For those who don’t refinance their federal loans, another potential money-saving option is the Public Service Loan Forgiveness program, which is available to federal student loan borrowers who are employed full-time by the government or nonprofit organizations. After 120 months of payments, those who qualify can have the remaining balance on their Direct Loans forgiven.

Doctor of pharmacy

A doctorate in pharmacy is one of the most expensive advanced degrees. Graduates leave school with a median debt of $132,674. Without refinancing, these doctoral degree holders will pay an average of $183,994 over the course of 10 years. After refinancing their student loans, graduates can save $8,286 on average.

Master of arts

Several fields within arts, humanities and social sciences fall under the umbrella of master of arts. The median debt carried by M.A. graduates is $58,702. Without refinancing these loans, the average amount a degree holder will pay over a standard 10-year term is $83,389. Refinancing can save graduates an average of $5,003.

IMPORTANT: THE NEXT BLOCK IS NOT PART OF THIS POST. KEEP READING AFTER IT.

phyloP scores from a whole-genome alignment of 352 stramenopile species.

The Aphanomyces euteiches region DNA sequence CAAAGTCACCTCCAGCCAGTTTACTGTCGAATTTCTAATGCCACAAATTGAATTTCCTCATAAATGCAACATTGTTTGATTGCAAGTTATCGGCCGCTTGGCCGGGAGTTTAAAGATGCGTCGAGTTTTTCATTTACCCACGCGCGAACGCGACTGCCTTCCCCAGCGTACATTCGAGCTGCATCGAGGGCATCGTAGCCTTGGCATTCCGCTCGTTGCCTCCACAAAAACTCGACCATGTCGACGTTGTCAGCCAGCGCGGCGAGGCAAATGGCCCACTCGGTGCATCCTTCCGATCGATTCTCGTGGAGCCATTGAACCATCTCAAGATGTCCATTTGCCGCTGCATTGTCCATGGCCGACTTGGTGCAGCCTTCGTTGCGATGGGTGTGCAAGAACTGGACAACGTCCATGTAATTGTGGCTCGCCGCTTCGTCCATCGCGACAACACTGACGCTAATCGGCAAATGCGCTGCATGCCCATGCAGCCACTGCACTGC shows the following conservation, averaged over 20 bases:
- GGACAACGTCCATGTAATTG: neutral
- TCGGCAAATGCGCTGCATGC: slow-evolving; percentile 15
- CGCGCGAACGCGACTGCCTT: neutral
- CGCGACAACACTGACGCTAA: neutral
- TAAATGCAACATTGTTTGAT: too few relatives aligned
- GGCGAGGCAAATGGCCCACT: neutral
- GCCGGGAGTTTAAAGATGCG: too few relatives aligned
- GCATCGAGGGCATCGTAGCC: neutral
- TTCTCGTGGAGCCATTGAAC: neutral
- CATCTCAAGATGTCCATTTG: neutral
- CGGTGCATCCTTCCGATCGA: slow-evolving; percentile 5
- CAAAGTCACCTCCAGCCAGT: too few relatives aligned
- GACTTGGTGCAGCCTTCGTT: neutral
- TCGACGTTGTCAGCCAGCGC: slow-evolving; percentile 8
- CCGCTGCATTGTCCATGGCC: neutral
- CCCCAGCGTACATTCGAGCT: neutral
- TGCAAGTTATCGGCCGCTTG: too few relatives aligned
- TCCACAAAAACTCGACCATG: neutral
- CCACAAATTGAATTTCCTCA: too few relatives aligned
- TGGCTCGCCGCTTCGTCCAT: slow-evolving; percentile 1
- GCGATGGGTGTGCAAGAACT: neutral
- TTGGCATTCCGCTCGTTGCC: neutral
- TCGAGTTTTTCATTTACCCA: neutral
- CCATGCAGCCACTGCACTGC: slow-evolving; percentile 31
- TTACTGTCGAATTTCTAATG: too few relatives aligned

Master of fine arts

A master of fine arts includes a wide range of artistic disciplines. These graduates end up with a median debt of $65,305, the fourth-highest on our list. Without refinancing their student loans, graduates will pay $91,301 on average during a standard loan term. After refinancing, MFA degree holders can save $4,575 on average.

Master of education or teaching

One out of every five master’s degrees awarded in 2012-2013 was in the field of education, according to the Bureau of Labor Statistics. Education degree holders carry a median debt of $52,500, but end up paying an average of $74,280 during a standard 10-year loan term. By refinancing, they can save $4,272 in payments over the life of a loan.